The Harrises' Front Yard

Monument ValleyApril 10, 1988
 
UTAH:  San Juan County
 
Between Oljato Trading Post and Gouldings Trading Post about seven miles west of junction of US Hwy. 163 and the Utah/Arizona state line; near Monument Valley and inside Navajo Indian Reservation

Three years ago I met the Harrises in Mexico and promised that someday I'd come for a visit. Diane Harris and her thirteen-year old son David live on southeastern Utah's Navajo Reservation. As soon as I see their home, designed and built by themselves and cluttered with fruit trees, a hand pump beside the well, an ancient land Rover and other items, and them smiling and welcoming me, I know that here I shall end this book. This place's warmth and spiritual ambience is perfect to serve as a trail's end. The end comes suddenly, but unmistakably.

But, first, let me tell you about the Harrises' front yard. This morning Diane Harris gives me the cook's tour, beginning with an ankle-high, dark-leaved member of the Composite Family.

"This is Matchweed [Gutierrezia sarothrae]," she says. "I've heard some people call it Kerosineweed because it's so full of oil that sometimes you can set fire to its green leaves. Livestock won't eat it, which is why it's so common around here. And over here, this is our common yucca (It's the Fineleaf Yucca, Yucca angustissima, we met in Paria's highlands) and of course this is Rabbitbrush, [Ericamerica nauseosus]. In the summer Rabbitbrush gets just full of yellow flowers (It's a knee-high member of the Composite Family still bearing abundant clusters of last season's dried-up fruiting heads). This bush here is Saltbush [Atriplex canescens], which has interesting little four-winged fruits. It's a very fine plant for grazing animals, but lately it's been dying off around here and nobody knows why."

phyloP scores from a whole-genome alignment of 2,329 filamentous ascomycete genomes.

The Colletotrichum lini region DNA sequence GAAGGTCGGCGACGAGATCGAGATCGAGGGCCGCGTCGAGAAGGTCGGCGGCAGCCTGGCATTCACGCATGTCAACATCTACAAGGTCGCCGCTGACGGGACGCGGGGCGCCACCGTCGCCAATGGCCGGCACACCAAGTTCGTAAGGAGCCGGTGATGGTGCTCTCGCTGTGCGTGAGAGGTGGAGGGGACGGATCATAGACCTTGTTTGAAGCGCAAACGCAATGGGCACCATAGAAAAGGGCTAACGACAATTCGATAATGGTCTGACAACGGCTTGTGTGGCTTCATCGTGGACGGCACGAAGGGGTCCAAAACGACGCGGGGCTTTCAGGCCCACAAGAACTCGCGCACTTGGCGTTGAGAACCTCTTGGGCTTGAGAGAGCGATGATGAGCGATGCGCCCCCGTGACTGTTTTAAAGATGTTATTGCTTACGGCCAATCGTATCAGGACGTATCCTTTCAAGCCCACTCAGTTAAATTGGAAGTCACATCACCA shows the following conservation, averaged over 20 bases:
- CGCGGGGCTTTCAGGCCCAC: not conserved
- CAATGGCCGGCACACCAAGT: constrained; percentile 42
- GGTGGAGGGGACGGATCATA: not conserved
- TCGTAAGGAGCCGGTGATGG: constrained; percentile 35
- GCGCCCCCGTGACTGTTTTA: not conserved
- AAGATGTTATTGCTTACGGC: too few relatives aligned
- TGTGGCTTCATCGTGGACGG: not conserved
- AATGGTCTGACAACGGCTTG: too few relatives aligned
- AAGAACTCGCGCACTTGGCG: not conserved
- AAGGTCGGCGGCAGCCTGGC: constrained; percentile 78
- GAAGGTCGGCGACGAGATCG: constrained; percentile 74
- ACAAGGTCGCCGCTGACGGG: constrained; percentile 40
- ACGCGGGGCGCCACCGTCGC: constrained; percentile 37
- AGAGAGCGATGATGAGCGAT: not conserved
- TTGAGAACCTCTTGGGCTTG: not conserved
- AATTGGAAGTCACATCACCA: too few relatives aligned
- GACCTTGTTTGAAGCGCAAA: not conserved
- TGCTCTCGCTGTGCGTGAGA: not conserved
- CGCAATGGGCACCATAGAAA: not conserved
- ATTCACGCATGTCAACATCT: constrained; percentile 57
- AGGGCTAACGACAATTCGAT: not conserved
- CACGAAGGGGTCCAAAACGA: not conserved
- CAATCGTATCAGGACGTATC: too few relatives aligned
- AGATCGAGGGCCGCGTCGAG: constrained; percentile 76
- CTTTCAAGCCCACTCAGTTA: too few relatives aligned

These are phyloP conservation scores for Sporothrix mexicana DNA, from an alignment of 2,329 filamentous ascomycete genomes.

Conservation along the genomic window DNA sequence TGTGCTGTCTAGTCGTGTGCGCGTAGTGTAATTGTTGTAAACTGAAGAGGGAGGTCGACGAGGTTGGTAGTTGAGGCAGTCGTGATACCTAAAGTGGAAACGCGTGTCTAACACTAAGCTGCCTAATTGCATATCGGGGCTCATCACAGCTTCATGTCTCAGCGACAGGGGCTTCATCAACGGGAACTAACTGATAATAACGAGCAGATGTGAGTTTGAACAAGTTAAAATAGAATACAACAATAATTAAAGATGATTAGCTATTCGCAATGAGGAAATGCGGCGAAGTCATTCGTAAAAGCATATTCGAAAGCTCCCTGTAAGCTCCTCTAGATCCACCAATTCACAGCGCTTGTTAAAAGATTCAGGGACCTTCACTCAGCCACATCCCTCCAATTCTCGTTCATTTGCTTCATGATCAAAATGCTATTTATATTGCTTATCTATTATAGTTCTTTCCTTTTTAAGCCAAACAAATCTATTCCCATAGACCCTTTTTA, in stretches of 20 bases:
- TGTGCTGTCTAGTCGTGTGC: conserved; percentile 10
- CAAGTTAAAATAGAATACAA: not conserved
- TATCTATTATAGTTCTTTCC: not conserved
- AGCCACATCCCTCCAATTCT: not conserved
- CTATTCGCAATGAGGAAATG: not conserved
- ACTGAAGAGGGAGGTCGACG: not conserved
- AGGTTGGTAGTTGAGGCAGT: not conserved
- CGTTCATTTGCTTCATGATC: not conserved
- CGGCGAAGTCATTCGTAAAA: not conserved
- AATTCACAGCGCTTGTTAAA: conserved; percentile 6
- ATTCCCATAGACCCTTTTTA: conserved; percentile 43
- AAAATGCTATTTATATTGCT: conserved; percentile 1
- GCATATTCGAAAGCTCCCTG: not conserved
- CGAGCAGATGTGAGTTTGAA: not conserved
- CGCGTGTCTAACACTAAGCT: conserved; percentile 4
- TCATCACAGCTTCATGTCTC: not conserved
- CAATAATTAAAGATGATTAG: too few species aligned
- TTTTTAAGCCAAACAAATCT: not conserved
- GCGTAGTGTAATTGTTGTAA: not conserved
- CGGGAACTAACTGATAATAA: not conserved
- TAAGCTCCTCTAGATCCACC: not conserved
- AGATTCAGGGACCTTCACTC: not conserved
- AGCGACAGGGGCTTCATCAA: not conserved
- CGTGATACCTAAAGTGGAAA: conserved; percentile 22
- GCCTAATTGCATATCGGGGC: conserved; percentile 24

"Of course you've seen a lot of this Mormon Tea [genus Ephedra] and the Tumbleweed [Salsola kali]," she continues. " We used to make Tumbleweed soup out of the young sprouts, but it was hard to remove all the sand from the green shoots, so we stopped making it. And over here we have what the Navajos call Squawberry [Rhus trilobata]. Look: Scrape your thumbnail across the bark of its twig. Smell? Sometimes you walk into a Navajo family's hogan and if you smell this, you know that the women have been weaving baskets from Squawberry stems. In the summer the Squawberry bush produces bunches of dark red, sticky berries, which the Navajos often use in making 'lemonade.' I've made a very tart preserve from them and those fruits must be just full of Vitamin C. Finally, over here is Blackbush [Coleogyne ramosissima], which later will bear many yellow flowers. All of these plants grow here naturally; but we did put up the fence to keep our neighbors' sheep and cattle out, and that's why our yard is more lush-looking than the surrounding desert."

Besides these herbs and bushes, two main grasses are evident in the Harrises' front yard. Especially around the fruit trees, which regularly are watered, broad green splotches of densely clumped Downy Chess [Bromus tectorum] are growing. Though an "alien introduced from Europe," it's one of the most common and widespread of U. S. grasses. Usually it's considered a weed, especially because its florets bear needle-like awns that can puncture a grazing animal's soft mouthparts. A little less conspicuous than the Downy Chess is Indian Ricegrass [Oryzopsis hymenoides], which my books praise as a superior livestock forage grass. Bearing large and nutritious grains (about one quarter the size of a grain of store-bought brown rice), the Zuni Indians once used this plant as a food source for themselves.

Right now the Harrises' peach tree is absolutely filled with pink blossoms swarming with honeybees. Their big apricot tree already has passed its flowering peak and is littered below with brown, shriveled-up flowers, while on the branches immature apricots, about half an inch long and fuzzy, abound. Both the peach's and apricot's leaves are just beginning to expand from buds, and are no more than an inch long. A pear tree, too young to bear flowers, has leaves up to one inch long. Among the ornamental trees, the Black Locusts, Robinia pseudoacacia, look as if they're still back in the middle of winter, but the tree that Diane calls Siberian-pea, Caragana arborescens,a member of the Bean Family I've never seen, is decked out in inch-long, compound leaves and 3/4-inch yellow blossoms. A Russian-olive, Eleagnus angustifolia, bears leaves expanded to about half an inch.

All the way across Utah the junipers have been confusing me. Today I try to figure them out again, but to no avail. It's curious -- somehow I'm glad that I shall leave here with this problem unresolved.

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